I’ve been attending a conference in Bali this week, and tonight the delegates were taken to an outdoor drama performance in a temple in Karambitan village. It was about an hour’s drive north of Denpasar – at least I think it is north because I haven’t been able to find it on the map yet.
I guess this was a ‘real’ performance and not something put on for tourists, because we went up in two buses (there were about 60 of us) and there was nowhere for the buses to park (they caused a bit of an obstruction on the narrow street outside of the temple) and there were just as many locals watching the performance.
Before the performance we were invited to have dinner in an inner courtyard of the temple which was hosted by the headman of the temple (he is the distinguished looking gentleman in the white suit and traditional headgear in the second photograph below).
It was a beautiful night, and the atmosphere was exotic with the courtyard lit by lanterns and the perfume of the frangipani trees drifting through the still night air.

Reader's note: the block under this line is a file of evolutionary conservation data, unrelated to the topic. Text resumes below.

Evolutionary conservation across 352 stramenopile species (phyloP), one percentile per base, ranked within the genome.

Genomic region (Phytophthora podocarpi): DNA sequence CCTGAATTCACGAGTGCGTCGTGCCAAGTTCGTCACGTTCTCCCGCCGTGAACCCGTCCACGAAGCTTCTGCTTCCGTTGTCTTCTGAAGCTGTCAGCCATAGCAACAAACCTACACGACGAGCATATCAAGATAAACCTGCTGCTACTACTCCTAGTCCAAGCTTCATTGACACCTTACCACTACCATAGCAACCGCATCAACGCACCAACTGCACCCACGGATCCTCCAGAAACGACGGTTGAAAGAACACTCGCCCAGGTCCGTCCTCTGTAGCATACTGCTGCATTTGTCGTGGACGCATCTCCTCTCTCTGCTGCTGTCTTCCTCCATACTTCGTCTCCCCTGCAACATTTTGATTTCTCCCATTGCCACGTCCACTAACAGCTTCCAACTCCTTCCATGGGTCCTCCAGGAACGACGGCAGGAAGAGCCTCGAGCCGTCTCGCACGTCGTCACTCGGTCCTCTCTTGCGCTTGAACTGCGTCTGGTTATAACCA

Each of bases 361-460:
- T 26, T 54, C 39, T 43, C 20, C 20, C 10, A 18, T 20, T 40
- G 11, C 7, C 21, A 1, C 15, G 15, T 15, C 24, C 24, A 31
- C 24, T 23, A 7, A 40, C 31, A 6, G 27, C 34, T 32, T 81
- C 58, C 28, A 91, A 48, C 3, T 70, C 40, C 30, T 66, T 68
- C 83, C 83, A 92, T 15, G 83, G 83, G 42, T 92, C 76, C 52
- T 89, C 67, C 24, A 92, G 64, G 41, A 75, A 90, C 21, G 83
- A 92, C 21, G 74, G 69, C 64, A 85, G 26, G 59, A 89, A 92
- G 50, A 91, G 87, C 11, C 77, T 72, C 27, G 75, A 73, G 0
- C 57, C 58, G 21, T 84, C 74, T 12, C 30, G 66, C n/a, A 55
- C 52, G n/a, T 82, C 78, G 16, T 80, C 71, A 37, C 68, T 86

Drama is as an integral part of Balinese culture as dance, and the two are often intertwined in temple ceremonies.
I believe what we saw was called a barong play – a drama that depicts the fight between good and evil. It was interesting to watch, although I didn’t really understand what was going on. As it seemed to be staged as much for the locals as it was for us, there was nobody to explain what was happening.
However, I did learn that the character with the fiercesome mask in the bottom two pictures below – one of the main characters in the play – was called Rangda, a child-eating demon queen who leads an army of evil witches against the forces of good.
She is said to haunt graveyards, feed on corpses, and at night fly through villages, trailing her entrails, trying to find pregnant women to suck their babies’ blood.
As we were watching the drama performance, a group of local kids were sitting on the ground close to the action, but when Rangda appeared, they all ran away!
No flash photography was allowed during the performance, so the photographs below are a bit noisy because they were shot at ISO-1600.